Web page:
Risnawati Utami, smiling, posts her ballot into a ballot box

“Based on our observations, we made recommendations to the government, many of which have been adopted.”

I am Risnawati Utami, from Indonesia. I am 45 years old and have had a physical disability since I was four.

In 1999, Indonesia experienced its first election after Suharto, who served as president for 31 years, stepped down. To ensure the participation of persons with disabilities in the election process, I decided to be an observer in my hometown of Solo, in Central Java. As a result, I found that persons with disabilities who lived in rehabilitation centres were not registered to vote. However, at that time I did not use any standardized tools to observe the election.

When I served as an observer in the presidential election of 2014, it was much more accessible and organized than in 1999. This time I worked with the International Foundation for Electoral Systems, and together we developed a comprehensive tool to assess the accessibility of elections. This included recruiting 150 people with disabilities to serve as observers. Based on these observations, we made recommendations to the government on how to make the elections more accessible, many of which have been adopted.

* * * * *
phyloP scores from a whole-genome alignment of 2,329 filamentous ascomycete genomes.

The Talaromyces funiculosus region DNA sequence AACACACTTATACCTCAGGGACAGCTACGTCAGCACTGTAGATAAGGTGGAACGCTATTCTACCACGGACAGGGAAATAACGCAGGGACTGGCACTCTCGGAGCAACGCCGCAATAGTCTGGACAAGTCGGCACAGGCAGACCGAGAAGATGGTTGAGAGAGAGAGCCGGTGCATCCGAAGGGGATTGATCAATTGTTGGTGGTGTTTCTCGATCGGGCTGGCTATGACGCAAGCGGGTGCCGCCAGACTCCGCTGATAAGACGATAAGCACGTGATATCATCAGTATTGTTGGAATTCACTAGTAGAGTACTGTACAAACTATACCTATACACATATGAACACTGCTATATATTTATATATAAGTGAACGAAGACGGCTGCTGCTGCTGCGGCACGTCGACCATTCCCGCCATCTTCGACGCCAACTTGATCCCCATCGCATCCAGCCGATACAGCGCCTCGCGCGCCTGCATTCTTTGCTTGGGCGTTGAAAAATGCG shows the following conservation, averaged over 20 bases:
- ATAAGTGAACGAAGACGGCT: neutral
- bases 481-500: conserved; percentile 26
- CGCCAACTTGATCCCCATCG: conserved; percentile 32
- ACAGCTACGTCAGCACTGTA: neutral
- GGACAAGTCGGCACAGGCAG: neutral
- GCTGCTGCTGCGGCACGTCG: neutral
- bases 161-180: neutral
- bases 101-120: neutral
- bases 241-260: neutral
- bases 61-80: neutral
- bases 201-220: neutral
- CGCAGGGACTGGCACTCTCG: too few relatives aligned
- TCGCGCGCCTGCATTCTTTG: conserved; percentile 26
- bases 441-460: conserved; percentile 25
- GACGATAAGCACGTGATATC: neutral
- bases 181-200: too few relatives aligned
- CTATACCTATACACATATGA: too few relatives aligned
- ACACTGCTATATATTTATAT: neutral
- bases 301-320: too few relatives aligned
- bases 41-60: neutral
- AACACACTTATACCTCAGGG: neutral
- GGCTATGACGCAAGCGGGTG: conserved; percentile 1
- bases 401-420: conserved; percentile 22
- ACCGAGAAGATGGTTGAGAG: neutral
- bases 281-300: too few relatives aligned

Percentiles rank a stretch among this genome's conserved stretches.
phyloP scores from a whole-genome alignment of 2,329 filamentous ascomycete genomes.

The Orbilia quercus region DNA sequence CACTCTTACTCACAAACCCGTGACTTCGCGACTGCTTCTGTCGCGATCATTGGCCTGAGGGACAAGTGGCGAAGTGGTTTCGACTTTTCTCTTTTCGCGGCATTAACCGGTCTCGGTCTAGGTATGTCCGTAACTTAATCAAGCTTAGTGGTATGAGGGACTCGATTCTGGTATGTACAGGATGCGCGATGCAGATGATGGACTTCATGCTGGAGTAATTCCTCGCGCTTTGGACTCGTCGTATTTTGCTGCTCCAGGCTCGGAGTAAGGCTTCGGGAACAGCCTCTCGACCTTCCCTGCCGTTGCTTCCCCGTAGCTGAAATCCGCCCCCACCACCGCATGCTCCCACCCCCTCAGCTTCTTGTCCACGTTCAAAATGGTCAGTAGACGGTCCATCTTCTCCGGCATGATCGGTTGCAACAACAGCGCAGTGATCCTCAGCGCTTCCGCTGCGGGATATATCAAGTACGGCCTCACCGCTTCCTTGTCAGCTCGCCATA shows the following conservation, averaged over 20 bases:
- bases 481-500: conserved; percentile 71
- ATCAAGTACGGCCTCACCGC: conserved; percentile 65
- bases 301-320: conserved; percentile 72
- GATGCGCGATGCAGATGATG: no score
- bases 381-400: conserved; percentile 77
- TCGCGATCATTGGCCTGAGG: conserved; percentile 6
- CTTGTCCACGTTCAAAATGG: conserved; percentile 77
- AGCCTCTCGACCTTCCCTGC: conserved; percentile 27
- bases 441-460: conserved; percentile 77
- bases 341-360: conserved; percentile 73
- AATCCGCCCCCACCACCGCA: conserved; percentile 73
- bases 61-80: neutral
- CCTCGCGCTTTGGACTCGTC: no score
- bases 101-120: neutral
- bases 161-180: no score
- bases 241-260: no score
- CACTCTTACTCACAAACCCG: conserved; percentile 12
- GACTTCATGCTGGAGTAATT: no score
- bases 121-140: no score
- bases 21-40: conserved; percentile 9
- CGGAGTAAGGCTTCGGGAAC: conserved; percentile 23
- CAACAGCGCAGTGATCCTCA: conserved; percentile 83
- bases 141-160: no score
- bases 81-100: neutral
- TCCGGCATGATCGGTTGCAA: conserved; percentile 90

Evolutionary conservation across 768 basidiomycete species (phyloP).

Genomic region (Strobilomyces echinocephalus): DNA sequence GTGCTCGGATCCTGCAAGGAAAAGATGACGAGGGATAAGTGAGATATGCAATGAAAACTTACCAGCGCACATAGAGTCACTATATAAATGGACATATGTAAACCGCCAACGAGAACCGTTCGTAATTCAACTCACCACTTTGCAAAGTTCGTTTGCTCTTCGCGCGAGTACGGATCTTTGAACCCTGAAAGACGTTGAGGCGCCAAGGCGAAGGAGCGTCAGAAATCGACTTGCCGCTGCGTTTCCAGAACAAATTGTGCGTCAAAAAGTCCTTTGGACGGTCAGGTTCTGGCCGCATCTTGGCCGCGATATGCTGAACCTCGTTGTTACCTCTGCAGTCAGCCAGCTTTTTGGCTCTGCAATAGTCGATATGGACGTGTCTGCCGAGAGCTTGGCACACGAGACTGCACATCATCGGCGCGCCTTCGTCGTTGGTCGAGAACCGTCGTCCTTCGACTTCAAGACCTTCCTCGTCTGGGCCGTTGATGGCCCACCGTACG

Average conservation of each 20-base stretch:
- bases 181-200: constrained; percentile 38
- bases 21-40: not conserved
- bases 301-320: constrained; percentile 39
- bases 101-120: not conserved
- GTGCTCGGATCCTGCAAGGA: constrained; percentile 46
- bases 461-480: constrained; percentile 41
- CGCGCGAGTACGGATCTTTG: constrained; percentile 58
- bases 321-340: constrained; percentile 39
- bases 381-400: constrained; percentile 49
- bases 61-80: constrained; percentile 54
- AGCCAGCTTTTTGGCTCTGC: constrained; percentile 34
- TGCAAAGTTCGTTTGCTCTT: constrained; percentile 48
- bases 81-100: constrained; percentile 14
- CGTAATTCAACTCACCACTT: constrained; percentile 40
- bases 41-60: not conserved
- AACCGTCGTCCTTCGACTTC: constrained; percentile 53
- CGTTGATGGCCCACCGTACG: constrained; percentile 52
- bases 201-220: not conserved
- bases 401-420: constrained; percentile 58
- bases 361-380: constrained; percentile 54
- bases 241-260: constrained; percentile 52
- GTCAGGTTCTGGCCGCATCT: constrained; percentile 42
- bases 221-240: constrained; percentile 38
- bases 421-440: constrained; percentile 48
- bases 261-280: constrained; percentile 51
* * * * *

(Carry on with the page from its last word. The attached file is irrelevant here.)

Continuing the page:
In 2018, I was elected to the UN Convention on the Rights of Persons with Disabilities Committee. One of my commitments as a new member of the committee is to develop a General Comment on Article 29, which sets out the framework for the participation of persons with disabilities in political life. Of course, to draft the comment I plan to use my personal experience serving as an election observer.

Read more about the IFES Election Access Observation Toolkit in their factsheet.